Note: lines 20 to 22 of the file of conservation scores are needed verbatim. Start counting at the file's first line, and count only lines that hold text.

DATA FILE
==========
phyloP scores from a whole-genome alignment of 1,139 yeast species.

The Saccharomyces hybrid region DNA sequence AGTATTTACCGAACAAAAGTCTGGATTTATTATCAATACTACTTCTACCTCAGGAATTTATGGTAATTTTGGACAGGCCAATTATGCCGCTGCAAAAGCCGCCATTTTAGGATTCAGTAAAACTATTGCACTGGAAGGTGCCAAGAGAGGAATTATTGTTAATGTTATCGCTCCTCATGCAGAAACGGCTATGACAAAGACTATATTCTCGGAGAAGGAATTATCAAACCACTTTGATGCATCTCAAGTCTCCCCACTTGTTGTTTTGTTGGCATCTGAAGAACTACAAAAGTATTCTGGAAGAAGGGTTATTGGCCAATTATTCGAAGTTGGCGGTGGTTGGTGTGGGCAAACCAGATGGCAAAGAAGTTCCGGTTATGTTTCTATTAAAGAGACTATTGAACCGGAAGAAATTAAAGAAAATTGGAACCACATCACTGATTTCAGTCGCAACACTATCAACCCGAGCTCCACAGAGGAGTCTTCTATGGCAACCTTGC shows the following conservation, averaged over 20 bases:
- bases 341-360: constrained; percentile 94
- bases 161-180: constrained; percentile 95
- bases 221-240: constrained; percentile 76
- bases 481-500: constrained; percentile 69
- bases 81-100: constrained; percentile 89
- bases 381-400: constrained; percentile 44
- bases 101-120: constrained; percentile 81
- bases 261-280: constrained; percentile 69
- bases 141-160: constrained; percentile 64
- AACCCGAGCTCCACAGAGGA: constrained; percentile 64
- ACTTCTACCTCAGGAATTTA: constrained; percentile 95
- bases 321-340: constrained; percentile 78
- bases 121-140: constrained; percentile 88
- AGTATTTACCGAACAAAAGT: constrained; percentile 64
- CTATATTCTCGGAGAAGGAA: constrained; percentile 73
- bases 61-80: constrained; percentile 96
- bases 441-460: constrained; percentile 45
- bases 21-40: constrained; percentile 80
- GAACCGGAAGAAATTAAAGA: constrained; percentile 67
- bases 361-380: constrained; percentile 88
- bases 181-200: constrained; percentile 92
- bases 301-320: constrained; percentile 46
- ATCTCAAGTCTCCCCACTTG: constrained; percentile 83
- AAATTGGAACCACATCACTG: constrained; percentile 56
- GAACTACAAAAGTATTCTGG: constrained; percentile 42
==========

- bases 21-40: constrained; percentile 80
- GAACCGGAAGAAATTAAAGA: constrained; percentile 67
- bases 361-380: constrained; percentile 88